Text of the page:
Quick start: how Zulip uses Git and GitHub
This quick start provides a brief overview of how Zulip uses Git and GitHub.
Those who are familiar with Git and GitHub should be able to start contributing with these details in mind:
We use GitHub for source control and code review. To contribute, fork zulip/zulip (or the appropriate repository, if you are working on something else besides Zulip server) to your own account and then create feature/issue branches. When you’re ready to get feedback, submit a work-in-progress (WIP) pull request. We encourage you to submit WIP pull requests early and often.
We use a rebase-oriented workflow. We do not use merge commits. This means you should use
git fetchfollowed by
git rebaserather than
git pull(or you can use
git pull --rebase). Also, to prevent pull requests from becoming out of date with the main line of development, you should rebase your feature branch prior to submitting a pull request, and as needed thereafter. If you’re unfamiliar with how to rebase a pull request, read this excellent guide.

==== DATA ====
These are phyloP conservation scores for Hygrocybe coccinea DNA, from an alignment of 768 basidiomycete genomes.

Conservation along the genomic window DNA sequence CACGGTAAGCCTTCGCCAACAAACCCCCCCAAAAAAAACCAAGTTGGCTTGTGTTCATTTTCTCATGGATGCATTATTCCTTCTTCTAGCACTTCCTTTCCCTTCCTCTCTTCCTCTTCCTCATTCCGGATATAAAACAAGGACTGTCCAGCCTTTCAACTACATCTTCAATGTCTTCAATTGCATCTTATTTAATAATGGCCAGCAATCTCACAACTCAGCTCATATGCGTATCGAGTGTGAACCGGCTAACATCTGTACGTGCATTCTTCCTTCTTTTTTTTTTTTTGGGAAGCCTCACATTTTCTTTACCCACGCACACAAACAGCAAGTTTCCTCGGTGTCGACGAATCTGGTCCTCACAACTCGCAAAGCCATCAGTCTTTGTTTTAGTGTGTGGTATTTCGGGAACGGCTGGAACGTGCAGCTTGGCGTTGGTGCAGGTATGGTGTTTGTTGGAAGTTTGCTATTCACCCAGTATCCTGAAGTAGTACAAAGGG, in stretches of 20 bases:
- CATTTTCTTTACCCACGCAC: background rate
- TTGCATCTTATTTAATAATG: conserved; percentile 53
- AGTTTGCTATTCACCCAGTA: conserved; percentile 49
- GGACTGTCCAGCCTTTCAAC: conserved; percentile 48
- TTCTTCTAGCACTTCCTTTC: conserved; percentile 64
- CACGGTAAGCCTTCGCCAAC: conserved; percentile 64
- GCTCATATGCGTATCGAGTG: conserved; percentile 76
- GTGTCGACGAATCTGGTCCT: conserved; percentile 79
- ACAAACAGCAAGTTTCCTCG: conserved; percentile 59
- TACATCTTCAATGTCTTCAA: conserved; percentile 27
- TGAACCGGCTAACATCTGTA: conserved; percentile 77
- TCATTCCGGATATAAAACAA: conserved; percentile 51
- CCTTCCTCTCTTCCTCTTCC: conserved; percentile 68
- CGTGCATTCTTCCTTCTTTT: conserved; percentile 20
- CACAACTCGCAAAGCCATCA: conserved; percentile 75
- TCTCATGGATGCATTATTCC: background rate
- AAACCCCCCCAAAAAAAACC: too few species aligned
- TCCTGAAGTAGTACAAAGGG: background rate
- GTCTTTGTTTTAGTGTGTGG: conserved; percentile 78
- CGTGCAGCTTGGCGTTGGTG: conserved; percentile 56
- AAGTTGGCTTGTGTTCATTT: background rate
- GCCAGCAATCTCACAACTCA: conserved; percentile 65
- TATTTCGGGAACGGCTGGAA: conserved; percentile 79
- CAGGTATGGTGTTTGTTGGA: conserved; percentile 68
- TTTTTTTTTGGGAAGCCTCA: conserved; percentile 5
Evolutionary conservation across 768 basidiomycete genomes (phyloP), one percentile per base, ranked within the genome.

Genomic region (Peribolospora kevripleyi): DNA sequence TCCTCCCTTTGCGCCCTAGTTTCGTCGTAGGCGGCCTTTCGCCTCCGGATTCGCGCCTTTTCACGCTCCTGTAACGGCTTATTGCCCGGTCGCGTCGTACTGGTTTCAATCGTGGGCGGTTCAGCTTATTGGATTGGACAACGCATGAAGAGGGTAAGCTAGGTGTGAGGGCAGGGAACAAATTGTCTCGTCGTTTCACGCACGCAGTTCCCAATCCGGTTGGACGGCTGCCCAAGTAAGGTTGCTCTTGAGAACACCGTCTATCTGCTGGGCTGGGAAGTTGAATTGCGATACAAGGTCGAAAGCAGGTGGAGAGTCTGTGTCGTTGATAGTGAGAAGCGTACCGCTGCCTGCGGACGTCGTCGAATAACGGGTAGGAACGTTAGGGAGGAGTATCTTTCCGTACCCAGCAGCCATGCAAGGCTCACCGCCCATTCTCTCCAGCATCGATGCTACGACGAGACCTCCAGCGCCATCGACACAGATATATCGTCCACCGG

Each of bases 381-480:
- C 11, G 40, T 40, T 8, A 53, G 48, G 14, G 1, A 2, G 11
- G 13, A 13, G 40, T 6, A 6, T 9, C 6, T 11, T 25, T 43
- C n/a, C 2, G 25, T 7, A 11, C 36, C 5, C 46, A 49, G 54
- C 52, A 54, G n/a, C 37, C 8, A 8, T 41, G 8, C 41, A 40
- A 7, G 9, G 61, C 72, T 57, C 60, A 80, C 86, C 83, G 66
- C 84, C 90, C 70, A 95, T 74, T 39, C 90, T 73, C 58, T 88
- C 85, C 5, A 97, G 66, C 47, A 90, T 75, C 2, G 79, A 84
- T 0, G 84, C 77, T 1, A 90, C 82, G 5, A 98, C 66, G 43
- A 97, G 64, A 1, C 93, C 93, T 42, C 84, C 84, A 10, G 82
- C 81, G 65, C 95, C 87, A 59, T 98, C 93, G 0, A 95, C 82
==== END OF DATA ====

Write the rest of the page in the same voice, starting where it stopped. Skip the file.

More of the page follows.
We use this strategy in order to avoid the extra commits that appear when another branch is merged, that clutter the commit history (it’s popular with other large projects such as Django). This makes Zulip’s commit history more readable, but a side effect is that many pull requests we merge will be reported by GitHub’s UI as closed instead of merged, since GitHub has poor support for rebase-oriented workflows.
We use zulipbot to manage our issues and pull requests to create a better GitHub workflow for contributors.
We provide some handy Zulip-specific Git scripts for developers to easily do tasks like fetching and rebasing a pull request, cleaning unimportant branches, etc. These reduce the common tasks of testing other contributors’ pull requests to single commands.
The following sections will help you be awesome with Zulip and Git/GitHub in a rebased-based workflow. Read through it if you’re new to Git, to a rebase-based Git workflow, or if you’d like a Git refresher.